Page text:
Today's Republicans: Mitt Romney: “I support the Bush tax cuts. The Bush tax cuts helped get our economy going again when we faced the last tough times.”i “It doesn’t make sense to me that people get taxed when they can earn their money, get taxed when they save their money, and get taxed when they die. We should get rid of the death tax.” ii Romney has signed Grover Norquist's Taxpayer Protection Pledge, and has thus promised “oppose any and all efforts to increase the marginal income tax rates for individuals and/or businesses.” iii Ron Paul: “If we knew and understood and read Article 1, Section 8, believe me this government would be much smaller, we would have a lot less taxes, and we could repeal the 16th amendment and get rid of the income tax.”iv “I lean toward a flat tax. But I want to make it real flat, like zero.” v Congressman Paul has pledged to eliminate the income, estate, and capital gains taxes. vi Newt Gingrich: “Why don't we match the Chinese and have zero capital gains tax?” vii “[The United States should] move toward an optional flat tax of 15% that would allow Americans the freedom to choose to file their taxes on a postcard, saving hundreds of billions in unnecessary costs each year. This optional flat tax system will preserve deductions on charitable giving and home ownership, and create a new personal deduction of $12,000 for every American. This deduction is well above the current poverty level, ensuring that this new system does not unfairly target the poor.”viii Speaker Gingrich favors renewing the Bush tax cuts, as well as an optional 15% flat tax. ix Rick Santorum: “Death should not be a taxable event, but it is.” x Senator Santorum voted against the Clinton tax hike in 1993, and voted for both the 2001 and 2003 Bush tax cuts.xi Goldwater: "I share the opinion with virtually every other American that our present tax burden is onerous, often inequitable, and in need of reform. But abolition is the answer to nothing. Such precipitous action would create very serious and damaging results to the whole business of running the government. It takes money - great amounts of it - to carry on the legitimate functions of the Federal system."xii

"The income tax is the device by which we have spent ourselves into a lot of the domestic trouble that we have today. I am not naive enough though to say that we can do away with the income tax tomorrow. If we do, we have to replace it with something. It would probably be in the form of a more unfavorable tax than the one we have today." xiii "While there is something to be said for the proposition that spending will never be reduced so long as there is money in the federal treasury, I believe that as a practical matter spending cuts must come before tax cuts. If we reduce taxes before firm, principled decisions are made about expenditures, we will court deficit spending and the inflationary effects that invariably follow." xiv "What is a ‘fair share [of taxes]?’ I believe that the requirements of justice here are perfectly clear: government has a right to claim an equal percentage of each man's wealth, and no more. Property taxes are typically levied on this basis. Excise and sales taxes are based on the same principle though the tax is levied on a transaction rather than on property. The principle is equally valid with regards to incomes, inheritances and gifts." xv "Although I agree wholeheartedly with the wish to cut taxes, and am committed to policies which would make it possible, I opposed the [Kennedy tax cuts] because [they] could prove dangerously inflationary in the long run. There has been no corresponding cut in government spending but, instead, the announced prospect of continued deficit spending." xvi "If there ever was a time in the history of our nation when we needed individual and collective courage, starting with the president right on down through every elected official including the citizenry as a whole, it is now. We must take a hard look at the deficit that is going to grow. We will have to look at tax rates that will have to be raised. We must look at an economy that is good now, but might not be so good in the future. And then, we begin to look at the problems and possible solutions."xvii Notes: Goldwater voiced support for the Kemp-Roth tax bill, citing that it would force the Reagan administration to tackle the problem of inflation. What is most notable about his statement of support for the bill is that the Senator does not claim that the act would create jobs or pay for itself, agreeing that there would be a "deficit-deepening effect without appropriate spending cuts to counter that effect."xviii Barry Goldwater does not appear to have been a believer in the prevalent Republican idea today that tax cuts create jobs, pay for themselves, and ultimately force legislators to cut spending and shrink the size of government. I think that Goldwater would also be appalled if he learned that the lesson Dick Cheney learned from Ronald Reagan's tenure in the Oval Office was that "deficits don't matter," as Goldwater took the Gipper to task for the ballooning deficits the President presided over shortly before retiring from the Senate. xix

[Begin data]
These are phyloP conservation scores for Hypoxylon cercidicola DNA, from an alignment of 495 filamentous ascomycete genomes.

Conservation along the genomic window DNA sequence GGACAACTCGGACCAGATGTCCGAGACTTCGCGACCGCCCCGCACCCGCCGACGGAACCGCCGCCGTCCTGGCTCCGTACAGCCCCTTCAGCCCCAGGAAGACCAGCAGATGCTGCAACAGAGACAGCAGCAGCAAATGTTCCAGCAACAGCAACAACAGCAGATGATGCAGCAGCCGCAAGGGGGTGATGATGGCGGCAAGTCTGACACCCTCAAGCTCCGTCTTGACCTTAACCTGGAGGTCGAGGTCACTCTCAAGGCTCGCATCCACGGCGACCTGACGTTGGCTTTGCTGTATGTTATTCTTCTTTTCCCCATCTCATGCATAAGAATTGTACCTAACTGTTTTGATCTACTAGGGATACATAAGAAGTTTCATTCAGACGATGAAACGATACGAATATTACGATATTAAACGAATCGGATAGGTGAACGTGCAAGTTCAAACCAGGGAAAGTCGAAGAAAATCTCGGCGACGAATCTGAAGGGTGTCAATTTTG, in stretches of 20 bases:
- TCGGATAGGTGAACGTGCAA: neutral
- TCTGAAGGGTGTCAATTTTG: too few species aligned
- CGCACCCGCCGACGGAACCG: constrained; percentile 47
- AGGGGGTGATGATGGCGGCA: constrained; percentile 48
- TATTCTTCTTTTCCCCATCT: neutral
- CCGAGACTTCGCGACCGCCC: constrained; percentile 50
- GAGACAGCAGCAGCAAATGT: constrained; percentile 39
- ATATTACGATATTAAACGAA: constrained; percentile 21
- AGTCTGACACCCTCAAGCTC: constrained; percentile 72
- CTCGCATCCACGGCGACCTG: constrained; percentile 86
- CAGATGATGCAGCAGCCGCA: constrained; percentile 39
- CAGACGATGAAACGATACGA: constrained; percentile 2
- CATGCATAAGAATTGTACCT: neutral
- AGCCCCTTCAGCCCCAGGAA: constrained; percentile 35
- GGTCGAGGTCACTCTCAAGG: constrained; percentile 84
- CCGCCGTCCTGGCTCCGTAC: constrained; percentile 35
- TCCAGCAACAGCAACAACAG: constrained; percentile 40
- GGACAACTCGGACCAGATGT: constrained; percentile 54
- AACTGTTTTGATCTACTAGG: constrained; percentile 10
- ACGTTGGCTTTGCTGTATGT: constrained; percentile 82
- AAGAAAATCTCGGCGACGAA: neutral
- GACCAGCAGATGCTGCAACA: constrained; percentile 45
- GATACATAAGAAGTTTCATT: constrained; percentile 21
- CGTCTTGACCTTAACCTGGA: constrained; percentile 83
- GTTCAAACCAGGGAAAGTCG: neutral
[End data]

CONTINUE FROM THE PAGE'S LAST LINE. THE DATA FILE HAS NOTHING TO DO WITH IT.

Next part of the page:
i ii iii iv v vi vii viii ix x xi xii xiii xiv xv xvi xvii xviii

xix The Conscience of a Conservative, 65. Ibid., 44. Emphasis added. See Pure Goldwater, 362. %20roth&source=web&cd=2&ved=0CCgQFjAB& %2Ftiff2pdf%2Fheinz %2Fbox00322%2Ffld00014%2Fbdl0008%2Fdoc0016%2Fheinz.pdf&ei=uWwsT4WpC5KbiQfT3sXKDg&usg=AF QjCNGMZ2_Br0_HT4FftbJpxDtIWdJNVQ&cad=rja